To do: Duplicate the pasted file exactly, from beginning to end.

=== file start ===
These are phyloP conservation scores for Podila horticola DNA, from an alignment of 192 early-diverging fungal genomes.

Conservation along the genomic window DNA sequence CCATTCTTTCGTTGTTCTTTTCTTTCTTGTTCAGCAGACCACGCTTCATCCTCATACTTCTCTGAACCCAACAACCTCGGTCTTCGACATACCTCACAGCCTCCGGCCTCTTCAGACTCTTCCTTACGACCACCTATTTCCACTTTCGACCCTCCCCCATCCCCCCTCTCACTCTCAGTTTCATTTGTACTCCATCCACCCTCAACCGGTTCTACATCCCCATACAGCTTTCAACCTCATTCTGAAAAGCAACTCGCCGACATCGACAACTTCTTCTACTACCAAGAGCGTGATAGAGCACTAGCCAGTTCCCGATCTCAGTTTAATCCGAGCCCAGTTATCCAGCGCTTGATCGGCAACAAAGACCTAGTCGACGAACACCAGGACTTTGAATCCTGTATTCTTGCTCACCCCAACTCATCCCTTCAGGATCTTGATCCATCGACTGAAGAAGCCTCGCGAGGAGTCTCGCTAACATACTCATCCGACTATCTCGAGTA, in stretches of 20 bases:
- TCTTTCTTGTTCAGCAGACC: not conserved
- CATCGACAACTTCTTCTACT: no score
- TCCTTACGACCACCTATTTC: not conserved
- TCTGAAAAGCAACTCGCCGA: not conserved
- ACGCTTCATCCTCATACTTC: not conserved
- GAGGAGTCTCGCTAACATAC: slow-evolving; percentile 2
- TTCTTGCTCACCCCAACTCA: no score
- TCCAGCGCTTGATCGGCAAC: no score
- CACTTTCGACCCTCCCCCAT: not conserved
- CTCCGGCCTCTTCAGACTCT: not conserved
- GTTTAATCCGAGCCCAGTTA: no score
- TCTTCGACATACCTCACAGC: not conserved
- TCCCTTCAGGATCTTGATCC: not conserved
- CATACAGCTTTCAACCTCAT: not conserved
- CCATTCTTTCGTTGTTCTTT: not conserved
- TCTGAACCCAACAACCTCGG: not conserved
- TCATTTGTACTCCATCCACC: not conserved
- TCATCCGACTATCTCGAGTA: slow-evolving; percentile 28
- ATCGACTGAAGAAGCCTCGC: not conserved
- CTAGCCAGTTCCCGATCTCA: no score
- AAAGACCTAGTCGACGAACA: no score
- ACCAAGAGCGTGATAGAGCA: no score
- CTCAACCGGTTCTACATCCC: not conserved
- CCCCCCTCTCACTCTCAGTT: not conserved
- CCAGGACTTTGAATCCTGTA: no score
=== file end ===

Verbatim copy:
These are phyloP conservation scores for Podila horticola DNA, from an alignment of 192 early-diverging fungal genomes.

Conservation along the genomic window DNA sequence CCATTCTTTCGTTGTTCTTTTCTTTCTTGTTCAGCAGACCACGCTTCATCCTCATACTTCTCTGAACCCAACAACCTCGGTCTTCGACATACCTCACAGCCTCCGGCCTCTTCAGACTCTTCCTTACGACCACCTATTTCCACTTTCGACCCTCCCCCATCCCCCCTCTCACTCTCAGTTTCATTTGTACTCCATCCACCCTCAACCGGTTCTACATCCCCATACAGCTTTCAACCTCATTCTGAAAAGCAACTCGCCGACATCGACAACTTCTTCTACTACCAAGAGCGTGATAGAGCACTAGCCAGTTCCCGATCTCAGTTTAATCCGAGCCCAGTTATCCAGCGCTTGATCGGCAACAAAGACCTAGTCGACGAACACCAGGACTTTGAATCCTGTATTCTTGCTCACCCCAACTCATCCCTTCAGGATCTTGATCCATCGACTGAAGAAGCCTCGCGAGGAGTCTCGCTAACATACTCATCCGACTATCTCGAGTA, in stretches of 20 bases:
- TCTTTCTTGTTCAGCAGACC: not conserved
- CATCGACAACTTCTTCTACT: no score
- TCCTTACGACCACCTATTTC: not conserved
- TCTGAAAAGCAACTCGCCGA: not conserved
- ACGCTTCATCCTCATACTTC: not conserved
- GAGGAGTCTCGCTAACATAC: slow-evolving; percentile 2
- TTCTTGCTCACCCCAACTCA: no score
- TCCAGCGCTTGATCGGCAAC: no score
- CACTTTCGACCCTCCCCCAT: not conserved
- CTCCGGCCTCTTCAGACTCT: not conserved
- GTTTAATCCGAGCCCAGTTA: no score
- TCTTCGACATACCTCACAGC: not conserved
- TCCCTTCAGGATCTTGATCC: not conserved
- CATACAGCTTTCAACCTCAT: not conserved
- CCATTCTTTCGTTGTTCTTT: not conserved
- TCTGAACCCAACAACCTCGG: not conserved
- TCATTTGTACTCCATCCACC: not conserved
- TCATCCGACTATCTCGAGTA: slow-evolving; percentile 28
- ATCGACTGAAGAAGCCTCGC: not conserved
- CTAGCCAGTTCCCGATCTCA: no score
- AAAGACCTAGTCGACGAACA: no score
- ACCAAGAGCGTGATAGAGCA: no score
- CTCAACCGGTTCTACATCCC: not conserved
- CCCCCCTCTCACTCTCAGTT: not conserved
- CCAGGACTTTGAATCCTGTA: no score